Content Delivery Networks Versus Edge Computing


By distributing data across a CDN network rather than keeping it on a central server, you can typically provide users with faster and more reliable access to the data

You may know that edge computing is a type of architecture wherein workloads are distributed across infrastructure that is located close to the network “edge.” You may also know that Content Delivery Networks, or CDNs, have for decades provided organizations with a way of caching content across a network of distributed servers.

You might conclude, then, that a CDN is a form of edge computing. And you may be right, depending on exactly how you define edge computing. So, is CDN the same thing as the edge? Let’s explore.

Edge computing is a paradigm in which applications and data are hosted on infrastructure that is close to the network edge, as opposed to living on servers running in central data centers.

Edge computing has grown popular as a way of reducing latency and improving network performance by bringing workloads closer to the users who need to access them.

See also: Edge Computing Evolves: AI/ML Becomes More Common

What is a CDN?

Content Delivery Networks, or CDNs, consist of a network of servers that host cached copies of data.

By distributing data across a CDN network rather than keeping it on a central server (or, for that matter, a cluster of centralized servers all located in the same data center), you can typically provide users with faster and more reliable access to the data. Network response times between a local CDN server and a given end-user are likely to be lower than they would be when the end-user has to access the data on a central server. In addition, if one server in a CDN fails, traffic can be rerouted to others, which increases data availability.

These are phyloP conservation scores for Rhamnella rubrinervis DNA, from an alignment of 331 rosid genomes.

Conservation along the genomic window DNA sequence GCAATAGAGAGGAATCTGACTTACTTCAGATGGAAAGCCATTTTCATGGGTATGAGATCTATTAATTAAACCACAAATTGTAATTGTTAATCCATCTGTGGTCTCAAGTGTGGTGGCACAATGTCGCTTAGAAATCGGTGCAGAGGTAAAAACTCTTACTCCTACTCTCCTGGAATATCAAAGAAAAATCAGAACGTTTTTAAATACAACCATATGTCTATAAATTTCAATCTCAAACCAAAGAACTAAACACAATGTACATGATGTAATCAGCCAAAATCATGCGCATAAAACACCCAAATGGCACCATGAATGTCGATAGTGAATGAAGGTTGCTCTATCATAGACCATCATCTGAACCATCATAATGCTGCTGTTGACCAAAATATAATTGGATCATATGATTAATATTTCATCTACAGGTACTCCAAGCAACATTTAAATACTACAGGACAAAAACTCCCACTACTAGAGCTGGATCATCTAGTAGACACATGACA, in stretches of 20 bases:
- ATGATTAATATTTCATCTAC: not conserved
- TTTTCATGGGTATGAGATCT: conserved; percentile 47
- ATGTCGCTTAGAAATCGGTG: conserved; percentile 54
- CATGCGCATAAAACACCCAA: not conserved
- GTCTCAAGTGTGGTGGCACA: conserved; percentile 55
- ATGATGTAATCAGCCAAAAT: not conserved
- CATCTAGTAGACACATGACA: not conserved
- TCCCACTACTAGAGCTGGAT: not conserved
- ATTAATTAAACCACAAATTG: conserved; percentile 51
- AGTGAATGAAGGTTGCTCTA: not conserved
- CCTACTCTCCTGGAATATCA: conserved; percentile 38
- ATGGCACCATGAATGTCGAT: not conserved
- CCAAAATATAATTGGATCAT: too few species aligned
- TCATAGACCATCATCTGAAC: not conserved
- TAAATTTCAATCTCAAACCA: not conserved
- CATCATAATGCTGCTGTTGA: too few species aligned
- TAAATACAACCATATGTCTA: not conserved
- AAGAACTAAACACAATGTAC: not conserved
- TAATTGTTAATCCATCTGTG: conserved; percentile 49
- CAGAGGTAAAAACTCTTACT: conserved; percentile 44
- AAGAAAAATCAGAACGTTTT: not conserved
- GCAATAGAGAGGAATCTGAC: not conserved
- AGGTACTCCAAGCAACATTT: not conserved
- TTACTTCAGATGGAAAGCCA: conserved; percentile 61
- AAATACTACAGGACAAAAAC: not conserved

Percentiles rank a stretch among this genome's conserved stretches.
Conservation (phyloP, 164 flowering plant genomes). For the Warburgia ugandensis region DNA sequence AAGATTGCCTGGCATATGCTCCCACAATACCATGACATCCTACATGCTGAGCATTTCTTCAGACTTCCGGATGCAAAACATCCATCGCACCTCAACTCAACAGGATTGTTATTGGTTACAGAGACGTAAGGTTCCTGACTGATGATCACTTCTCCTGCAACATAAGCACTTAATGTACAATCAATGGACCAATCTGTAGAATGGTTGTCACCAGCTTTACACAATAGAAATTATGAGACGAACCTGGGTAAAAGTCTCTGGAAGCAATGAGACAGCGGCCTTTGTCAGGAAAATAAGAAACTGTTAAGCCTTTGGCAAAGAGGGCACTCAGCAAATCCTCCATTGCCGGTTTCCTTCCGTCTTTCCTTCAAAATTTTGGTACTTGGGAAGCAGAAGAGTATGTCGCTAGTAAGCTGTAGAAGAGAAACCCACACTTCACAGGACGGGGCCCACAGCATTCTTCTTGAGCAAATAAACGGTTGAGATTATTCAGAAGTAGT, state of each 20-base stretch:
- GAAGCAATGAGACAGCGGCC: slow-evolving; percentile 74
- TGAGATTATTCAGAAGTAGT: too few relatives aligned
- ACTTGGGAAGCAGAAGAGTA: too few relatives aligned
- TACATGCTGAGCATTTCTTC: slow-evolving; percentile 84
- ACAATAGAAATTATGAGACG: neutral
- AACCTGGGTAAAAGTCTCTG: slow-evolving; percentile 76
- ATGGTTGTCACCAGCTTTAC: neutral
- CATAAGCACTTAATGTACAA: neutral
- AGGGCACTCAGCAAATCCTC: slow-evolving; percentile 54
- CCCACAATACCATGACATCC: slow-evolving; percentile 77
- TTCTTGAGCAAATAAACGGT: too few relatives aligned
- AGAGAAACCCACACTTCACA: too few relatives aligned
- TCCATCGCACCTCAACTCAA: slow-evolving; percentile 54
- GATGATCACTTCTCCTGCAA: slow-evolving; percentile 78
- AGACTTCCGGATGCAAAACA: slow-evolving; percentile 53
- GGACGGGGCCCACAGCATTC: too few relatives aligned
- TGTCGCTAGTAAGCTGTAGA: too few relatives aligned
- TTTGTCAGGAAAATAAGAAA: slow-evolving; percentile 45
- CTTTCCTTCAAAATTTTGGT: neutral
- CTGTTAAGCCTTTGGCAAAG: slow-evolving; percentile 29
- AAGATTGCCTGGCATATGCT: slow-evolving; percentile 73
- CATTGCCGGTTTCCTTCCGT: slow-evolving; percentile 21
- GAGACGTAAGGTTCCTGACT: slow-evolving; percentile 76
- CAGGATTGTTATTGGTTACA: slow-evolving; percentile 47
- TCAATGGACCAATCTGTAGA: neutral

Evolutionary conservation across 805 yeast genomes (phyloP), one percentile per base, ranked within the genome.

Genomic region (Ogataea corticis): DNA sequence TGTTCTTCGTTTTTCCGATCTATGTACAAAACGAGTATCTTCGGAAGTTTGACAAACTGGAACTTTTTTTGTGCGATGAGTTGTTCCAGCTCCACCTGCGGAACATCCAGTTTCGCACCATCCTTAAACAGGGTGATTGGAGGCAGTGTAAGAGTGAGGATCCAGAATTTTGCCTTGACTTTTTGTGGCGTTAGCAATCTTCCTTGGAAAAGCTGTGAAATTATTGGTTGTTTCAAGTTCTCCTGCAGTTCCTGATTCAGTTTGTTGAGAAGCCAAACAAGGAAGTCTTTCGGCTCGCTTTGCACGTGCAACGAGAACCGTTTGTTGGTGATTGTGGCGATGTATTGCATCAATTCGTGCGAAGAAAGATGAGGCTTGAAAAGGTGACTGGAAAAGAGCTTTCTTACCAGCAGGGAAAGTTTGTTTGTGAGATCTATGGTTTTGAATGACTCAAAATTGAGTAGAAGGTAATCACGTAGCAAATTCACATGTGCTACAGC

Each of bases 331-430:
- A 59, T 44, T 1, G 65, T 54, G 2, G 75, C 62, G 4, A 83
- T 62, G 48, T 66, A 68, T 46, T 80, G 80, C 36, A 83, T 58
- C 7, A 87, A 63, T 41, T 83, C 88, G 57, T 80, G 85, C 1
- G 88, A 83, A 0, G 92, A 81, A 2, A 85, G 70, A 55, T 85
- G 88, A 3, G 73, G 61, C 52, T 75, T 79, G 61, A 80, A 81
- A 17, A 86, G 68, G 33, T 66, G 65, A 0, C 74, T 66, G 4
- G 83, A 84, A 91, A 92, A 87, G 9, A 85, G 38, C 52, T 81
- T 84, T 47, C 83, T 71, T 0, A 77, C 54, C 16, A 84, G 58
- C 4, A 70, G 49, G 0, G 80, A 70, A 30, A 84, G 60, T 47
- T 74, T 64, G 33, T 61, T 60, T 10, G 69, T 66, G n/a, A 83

CDNs have been around for a long time — longer than modern clouds, in fact, and certainly longer than anyone has been talking about edge computing. CDNs originated in the late 1990s.

Differences between edge networks and CDNs

If both an edge architecture and a CDN distribute workloads across the network edge, what’s the difference between edge and CDNs?

You could argue that there actually is no real difference and that edge is just a trendy new term to refer to old technologies like CDNs.

But you could also make the case that there are a few key differences between edge and CDN:

  • Processing: CDNs typically only store cached data. Edge networks can both store and process data.
  • Devices: A CDN is constructed of conventional servers alone. Edge networks can run on a variety of devices, from conventional servers to IoT sensors and smartphones.
  • Deployment and management: You can easily create and manage a CDN for an application using pre-built infrastructure from a variety of vendors, like AWS or Akamai. To date, few ready-made edge solutions have emerged. Cloud vendors are starting to offer some edge services, but in general, if you want to build an edge network, you’ll need to do most of the heavy lifting yourself.

In short, you could consider CDNs to be a form of edge computing. But even if you make that argument, there are other types of edge use cases and scenarios that extend far beyond those of a CDN because edge networks can accommodate a wider array of functionality and device types than CDNs. In addition, edge networks currently depend on bespoke approaches, whereas CDNs today are something of a commodity.

Chris Tozzi

About Chris Tozzi

Chris Tozzi is a freelance technical writer and editor, specializing in topics such as DevOps, security, open source, and cloud computing. His most recent book, “For Fun and Profit: A History of the Free and Open Source Software Revolution,” was published by MIT Press in 2017. He is also Senior Lecturer in IT and Society at Rensselaer Polytechnic Institute in Troy, New York.

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